New research finds that double cropping—planting two crops in a field in the same year—is associated with positive signs of economic development for rural Brazilians. The research focused the state of Mato Grosso, the epicenter of an agricultural revolution that has made Brazil one of the world's top producers of soybeans, corn, cotton, and other staple crops. That Brazil has become an agricultural powerhouse over the last decade or so is clear. What has been less clear is who is reaping the economic rewards of that agricultural intensification—average Brazilians or wealthy landowners and outside investors.
Leah VanWey, associate professor of sociology at Brown University and the study's lead author, says her results suggest at least one type of agricultural intensification—double cropping—is associated with development that improves well-being for average rural Brazilians.
Looking at agricultural and economic data from the last decade, VanWey found that in municípios (counties) where double cropping is common, GDP and median per capita income were both substantially higher. Double cropping was also associated with higher quality schools and better public sanitation. "We looked at two indicators of private goods and two indicators of public goods," VanWey said. "Overall, we find this really nice pattern of impacts on development associated with double cropping. These benefits seem to be widespread through the population."
Meanwhile, intensification to single-crop fields from pasture with low stocking rates was not associated with development gains, the research found. VanWey says that is probably because double cropping is more labor intensive, which creates jobs, and more lucrative, which creates more tax revenue that can be invested in public goods. That was evidenced by a case study of two counties within Mato Grosso that was part of this new research.
"The community with the most double cropping also has a soy processing plant that employs thousands of workers as well as complementary poultry and swine raising and processing," VanWey said. "In the long run there isn't much money in just growing things and selling them, but processing allows the local area and workers to retain more of the per-unit cost of the final product."
The findings are published in an issue of Philosophical Transactions of the Royal Society B focused on agricultural development in Brazil.
Mato Grosso has drawn much attention from scholars in recent years. It is not only the heart of Brazil's agricultural production but also sits on the border of the nation's cerrada (savanna) biome and the Amazon rainforest biome. Some evidence over the last decade suggests that even as agricultural production in the state has increased, deforestation in the Amazon region has slowed. For that reason, the state is seen by many as a model for agricultural development that minimizes harm to the environment.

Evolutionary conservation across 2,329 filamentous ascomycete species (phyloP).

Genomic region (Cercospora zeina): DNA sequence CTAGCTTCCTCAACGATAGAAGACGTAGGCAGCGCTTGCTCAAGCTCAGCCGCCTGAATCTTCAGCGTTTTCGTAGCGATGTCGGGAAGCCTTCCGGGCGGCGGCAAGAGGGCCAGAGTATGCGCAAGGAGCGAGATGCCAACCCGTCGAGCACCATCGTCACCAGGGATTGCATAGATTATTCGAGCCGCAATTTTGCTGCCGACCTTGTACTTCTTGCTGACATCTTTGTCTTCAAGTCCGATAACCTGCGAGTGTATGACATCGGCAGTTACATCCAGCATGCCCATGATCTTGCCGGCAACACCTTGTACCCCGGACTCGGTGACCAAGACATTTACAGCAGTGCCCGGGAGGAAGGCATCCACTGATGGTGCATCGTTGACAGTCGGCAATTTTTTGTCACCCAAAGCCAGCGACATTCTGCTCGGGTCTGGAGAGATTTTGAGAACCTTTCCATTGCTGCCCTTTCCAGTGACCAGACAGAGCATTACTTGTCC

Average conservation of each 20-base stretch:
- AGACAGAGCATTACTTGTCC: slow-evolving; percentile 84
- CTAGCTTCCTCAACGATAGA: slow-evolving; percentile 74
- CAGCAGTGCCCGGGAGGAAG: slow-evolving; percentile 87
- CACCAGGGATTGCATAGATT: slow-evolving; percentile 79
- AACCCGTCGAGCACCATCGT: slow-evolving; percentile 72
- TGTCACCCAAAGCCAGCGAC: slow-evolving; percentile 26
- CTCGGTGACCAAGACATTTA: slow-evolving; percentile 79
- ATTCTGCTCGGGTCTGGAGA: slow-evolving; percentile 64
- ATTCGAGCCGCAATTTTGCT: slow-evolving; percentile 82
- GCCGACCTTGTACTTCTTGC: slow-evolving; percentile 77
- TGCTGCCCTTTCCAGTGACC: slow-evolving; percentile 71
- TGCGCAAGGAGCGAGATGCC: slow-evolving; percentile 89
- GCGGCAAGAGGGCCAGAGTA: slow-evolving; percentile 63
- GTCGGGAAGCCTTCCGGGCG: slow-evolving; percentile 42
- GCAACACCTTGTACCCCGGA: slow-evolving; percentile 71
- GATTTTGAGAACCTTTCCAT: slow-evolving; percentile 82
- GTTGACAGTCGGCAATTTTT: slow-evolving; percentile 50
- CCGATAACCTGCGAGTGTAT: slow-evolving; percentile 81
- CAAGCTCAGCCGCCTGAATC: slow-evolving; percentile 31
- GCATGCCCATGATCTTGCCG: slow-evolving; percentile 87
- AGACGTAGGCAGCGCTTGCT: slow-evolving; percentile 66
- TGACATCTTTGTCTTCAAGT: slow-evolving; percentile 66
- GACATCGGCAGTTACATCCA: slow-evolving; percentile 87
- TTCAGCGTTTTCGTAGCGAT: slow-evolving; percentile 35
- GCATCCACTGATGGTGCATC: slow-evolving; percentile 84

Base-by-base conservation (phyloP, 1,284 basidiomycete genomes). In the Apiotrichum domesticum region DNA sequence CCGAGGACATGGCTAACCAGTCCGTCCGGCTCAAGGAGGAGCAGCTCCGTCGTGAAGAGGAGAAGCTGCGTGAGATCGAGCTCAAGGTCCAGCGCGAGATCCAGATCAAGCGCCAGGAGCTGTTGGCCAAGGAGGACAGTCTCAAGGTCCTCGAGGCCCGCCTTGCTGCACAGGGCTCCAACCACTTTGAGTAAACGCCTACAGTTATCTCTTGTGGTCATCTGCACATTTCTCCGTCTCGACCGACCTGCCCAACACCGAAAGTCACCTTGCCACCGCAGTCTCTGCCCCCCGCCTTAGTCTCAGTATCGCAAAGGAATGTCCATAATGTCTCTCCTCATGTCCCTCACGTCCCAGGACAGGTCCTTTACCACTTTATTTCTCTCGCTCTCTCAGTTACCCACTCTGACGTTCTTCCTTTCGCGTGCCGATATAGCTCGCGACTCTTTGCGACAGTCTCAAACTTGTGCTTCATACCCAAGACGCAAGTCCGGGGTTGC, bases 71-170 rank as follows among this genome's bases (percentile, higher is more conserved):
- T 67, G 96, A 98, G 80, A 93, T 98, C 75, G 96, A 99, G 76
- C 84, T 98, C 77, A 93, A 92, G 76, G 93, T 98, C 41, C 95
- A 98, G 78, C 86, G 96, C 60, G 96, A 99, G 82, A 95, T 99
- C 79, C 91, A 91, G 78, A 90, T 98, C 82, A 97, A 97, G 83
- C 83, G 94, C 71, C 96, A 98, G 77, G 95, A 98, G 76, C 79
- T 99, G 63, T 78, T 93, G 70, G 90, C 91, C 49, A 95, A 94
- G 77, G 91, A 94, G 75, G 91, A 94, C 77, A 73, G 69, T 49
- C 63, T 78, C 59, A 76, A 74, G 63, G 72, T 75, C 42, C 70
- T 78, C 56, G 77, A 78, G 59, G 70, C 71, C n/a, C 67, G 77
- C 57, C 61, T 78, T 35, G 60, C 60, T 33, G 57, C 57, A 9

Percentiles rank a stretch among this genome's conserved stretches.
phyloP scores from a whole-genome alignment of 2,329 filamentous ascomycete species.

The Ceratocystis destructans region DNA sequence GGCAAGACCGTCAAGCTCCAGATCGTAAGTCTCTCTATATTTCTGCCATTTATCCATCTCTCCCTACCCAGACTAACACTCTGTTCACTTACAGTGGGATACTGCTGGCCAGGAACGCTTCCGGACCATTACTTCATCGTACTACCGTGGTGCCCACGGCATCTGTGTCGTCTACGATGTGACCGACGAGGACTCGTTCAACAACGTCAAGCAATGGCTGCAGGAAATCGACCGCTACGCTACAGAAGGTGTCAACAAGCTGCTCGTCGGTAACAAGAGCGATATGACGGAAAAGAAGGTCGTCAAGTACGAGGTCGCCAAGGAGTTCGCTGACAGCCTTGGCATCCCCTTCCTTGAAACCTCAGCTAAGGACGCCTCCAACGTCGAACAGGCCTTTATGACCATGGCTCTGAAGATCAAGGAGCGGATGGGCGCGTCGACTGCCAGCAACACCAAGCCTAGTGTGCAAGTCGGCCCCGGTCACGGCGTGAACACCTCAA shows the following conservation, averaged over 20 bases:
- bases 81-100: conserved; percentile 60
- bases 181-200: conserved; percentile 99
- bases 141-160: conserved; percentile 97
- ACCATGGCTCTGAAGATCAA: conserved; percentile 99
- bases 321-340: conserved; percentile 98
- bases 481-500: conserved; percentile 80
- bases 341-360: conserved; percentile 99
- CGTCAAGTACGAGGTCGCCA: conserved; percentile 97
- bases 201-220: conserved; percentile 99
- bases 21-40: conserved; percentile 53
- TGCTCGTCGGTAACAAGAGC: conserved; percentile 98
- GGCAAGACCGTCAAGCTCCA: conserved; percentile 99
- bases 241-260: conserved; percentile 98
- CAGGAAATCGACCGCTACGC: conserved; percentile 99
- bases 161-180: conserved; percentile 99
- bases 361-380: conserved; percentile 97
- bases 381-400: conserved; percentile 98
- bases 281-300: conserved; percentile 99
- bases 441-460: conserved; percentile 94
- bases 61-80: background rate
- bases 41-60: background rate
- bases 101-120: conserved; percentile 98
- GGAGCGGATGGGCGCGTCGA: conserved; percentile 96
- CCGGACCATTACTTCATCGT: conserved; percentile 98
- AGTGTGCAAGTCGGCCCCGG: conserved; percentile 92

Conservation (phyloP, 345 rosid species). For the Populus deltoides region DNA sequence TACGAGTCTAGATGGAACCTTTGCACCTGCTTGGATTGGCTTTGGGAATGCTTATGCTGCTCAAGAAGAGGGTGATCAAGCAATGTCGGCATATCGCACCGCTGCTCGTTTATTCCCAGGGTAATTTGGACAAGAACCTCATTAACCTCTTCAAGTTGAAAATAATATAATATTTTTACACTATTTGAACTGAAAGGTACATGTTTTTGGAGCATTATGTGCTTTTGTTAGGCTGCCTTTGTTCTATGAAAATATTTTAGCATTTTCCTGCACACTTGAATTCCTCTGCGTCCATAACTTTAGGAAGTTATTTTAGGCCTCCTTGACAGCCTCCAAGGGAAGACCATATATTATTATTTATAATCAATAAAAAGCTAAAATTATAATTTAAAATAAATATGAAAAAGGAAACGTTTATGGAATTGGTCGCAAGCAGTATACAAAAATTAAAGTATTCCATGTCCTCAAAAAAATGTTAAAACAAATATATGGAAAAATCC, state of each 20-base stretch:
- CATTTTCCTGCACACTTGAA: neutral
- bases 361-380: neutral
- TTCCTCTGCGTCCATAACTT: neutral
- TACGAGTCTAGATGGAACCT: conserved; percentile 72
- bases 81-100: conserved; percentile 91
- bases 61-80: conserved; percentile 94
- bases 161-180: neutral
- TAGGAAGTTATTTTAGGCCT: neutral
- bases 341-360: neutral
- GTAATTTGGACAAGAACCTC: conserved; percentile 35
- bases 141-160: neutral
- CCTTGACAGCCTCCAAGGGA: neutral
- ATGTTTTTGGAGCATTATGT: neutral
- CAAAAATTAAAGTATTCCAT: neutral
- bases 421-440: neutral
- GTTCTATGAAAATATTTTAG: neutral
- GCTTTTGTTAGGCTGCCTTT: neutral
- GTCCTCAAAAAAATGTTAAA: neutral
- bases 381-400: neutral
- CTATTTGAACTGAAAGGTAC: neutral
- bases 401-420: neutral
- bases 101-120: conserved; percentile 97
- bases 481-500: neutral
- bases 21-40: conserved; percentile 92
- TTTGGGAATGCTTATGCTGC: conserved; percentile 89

To understand how land use is associated with economic development, VanWey teamed with John Mustard, professor of geological sciences at Brown, and Stephanie Spera, Mustard's graduate student. Spera and Mustard used imaging from NASA's Terra satellite to track land use changes in Mato Grosso from 2000 to 2011. They captured satellite images of the region every 16 days for a year. They looked for peaks in the greenness of the fields followed by a rapid loss of greenness, indicating the ripening and subsequent harvesting of a crop. Two peaks in greenness in the same year is an indicator that a field is double-cropped. Spera and Mustard recorded images from 2000 to 2001, and again from 2010 to 2011, to see how usage had changed over the decade. They found substantial increases in both single- and double-cropped fields.
VanWey then matched those data to local economic data, with the help of Brown undergraduates Rebecca de Sa and Dan Mahr.
The research showed that intensification to single-crop fields from pasture had no effect on economic variables. Double cropping, however, was associated with strong gains. For example, where double cropping was common, median income was substantially higher. According to VanWey's calculations, median income for citizens of Mato Grosso would be decreased from 346 Brazilian reals per month (about $190) to 144 reals without the effects of double cropping. On the other hand, if all areas double cropped, monthly income would increase to 459 reals.
"[Double cropping] increases median incomes in an entire county, not just among people working in agriculture," VanWey said. "So I'm arguing that it's going to have these effects on the entire economy by providing employment that's related to the agriculture."
The positive association with public goods such as schools was strong as well. For that analysis, VanWey looked at a 10-point quality assessment scale used by the Brazilian government. She calculated that if all areas of Mato Grosso double cropped, scores on the assessment for public schools would increase from an average of 4.2 to 5.4.
The increases in measures of both personal wealth and public goods suggest widespread economic development associated with double cropping, VanWey concludes. However she's not yet ready to advocate for public policy steps like blanket subsidies for double cropping. More research needs to be done, she says, to find out why double cropping thrives in some places but not others.
She and her colleagues are working on those questions now.
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